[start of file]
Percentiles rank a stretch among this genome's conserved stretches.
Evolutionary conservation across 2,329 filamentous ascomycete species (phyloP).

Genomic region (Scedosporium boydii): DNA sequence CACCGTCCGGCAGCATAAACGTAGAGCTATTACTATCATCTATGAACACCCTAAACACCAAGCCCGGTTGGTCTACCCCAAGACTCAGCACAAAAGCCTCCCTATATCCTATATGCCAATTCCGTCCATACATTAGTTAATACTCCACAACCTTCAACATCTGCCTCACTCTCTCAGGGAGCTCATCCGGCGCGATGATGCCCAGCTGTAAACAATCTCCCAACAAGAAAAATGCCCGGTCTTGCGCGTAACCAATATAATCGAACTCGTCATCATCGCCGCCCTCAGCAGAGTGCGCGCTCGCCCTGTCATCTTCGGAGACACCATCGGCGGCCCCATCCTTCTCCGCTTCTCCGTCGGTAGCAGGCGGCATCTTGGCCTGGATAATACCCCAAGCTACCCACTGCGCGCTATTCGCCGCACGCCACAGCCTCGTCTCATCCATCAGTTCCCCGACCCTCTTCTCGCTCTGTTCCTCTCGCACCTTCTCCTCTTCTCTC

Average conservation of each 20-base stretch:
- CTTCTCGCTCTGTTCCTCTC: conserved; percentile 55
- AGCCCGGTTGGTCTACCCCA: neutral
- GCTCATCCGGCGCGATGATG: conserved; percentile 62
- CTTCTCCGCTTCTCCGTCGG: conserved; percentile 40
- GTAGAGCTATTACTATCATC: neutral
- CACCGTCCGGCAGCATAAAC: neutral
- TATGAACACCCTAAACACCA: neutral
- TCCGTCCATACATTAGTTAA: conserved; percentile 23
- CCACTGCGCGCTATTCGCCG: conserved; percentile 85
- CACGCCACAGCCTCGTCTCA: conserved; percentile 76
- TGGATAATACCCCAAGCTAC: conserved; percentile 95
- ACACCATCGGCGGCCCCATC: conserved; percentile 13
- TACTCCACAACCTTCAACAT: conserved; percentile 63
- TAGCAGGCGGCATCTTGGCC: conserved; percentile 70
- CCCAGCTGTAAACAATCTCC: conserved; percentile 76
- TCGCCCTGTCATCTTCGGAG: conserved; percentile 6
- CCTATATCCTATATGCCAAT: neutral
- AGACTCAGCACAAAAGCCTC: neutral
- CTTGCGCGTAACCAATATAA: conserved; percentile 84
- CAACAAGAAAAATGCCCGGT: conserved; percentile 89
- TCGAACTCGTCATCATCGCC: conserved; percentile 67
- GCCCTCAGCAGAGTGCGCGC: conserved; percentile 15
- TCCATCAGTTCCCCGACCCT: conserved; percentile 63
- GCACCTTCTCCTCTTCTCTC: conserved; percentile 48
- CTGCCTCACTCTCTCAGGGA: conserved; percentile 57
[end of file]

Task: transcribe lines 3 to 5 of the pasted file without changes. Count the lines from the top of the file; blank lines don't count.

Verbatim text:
Genomic region (Scedosporium boydii): DNA sequence CACCGTCCGGCAGCATAAACGTAGAGCTATTACTATCATCTATGAACACCCTAAACACCAAGCCCGGTTGGTCTACCCCAAGACTCAGCACAAAAGCCTCCCTATATCCTATATGCCAATTCCGTCCATACATTAGTTAATACTCCACAACCTTCAACATCTGCCTCACTCTCTCAGGGAGCTCATCCGGCGCGATGATGCCCAGCTGTAAACAATCTCCCAACAAGAAAAATGCCCGGTCTTGCGCGTAACCAATATAATCGAACTCGTCATCATCGCCGCCCTCAGCAGAGTGCGCGCTCGCCCTGTCATCTTCGGAGACACCATCGGCGGCCCCATCCTTCTCCGCTTCTCCGTCGGTAGCAGGCGGCATCTTGGCCTGGATAATACCCCAAGCTACCCACTGCGCGCTATTCGCCGCACGCCACAGCCTCGTCTCATCCATCAGTTCCCCGACCCTCTTCTCGCTCTGTTCCTCTCGCACCTTCTCCTCTTCTCTC

Average conservation of each 20-base stretch:
- CTTCTCGCTCTGTTCCTCTC: conserved; percentile 55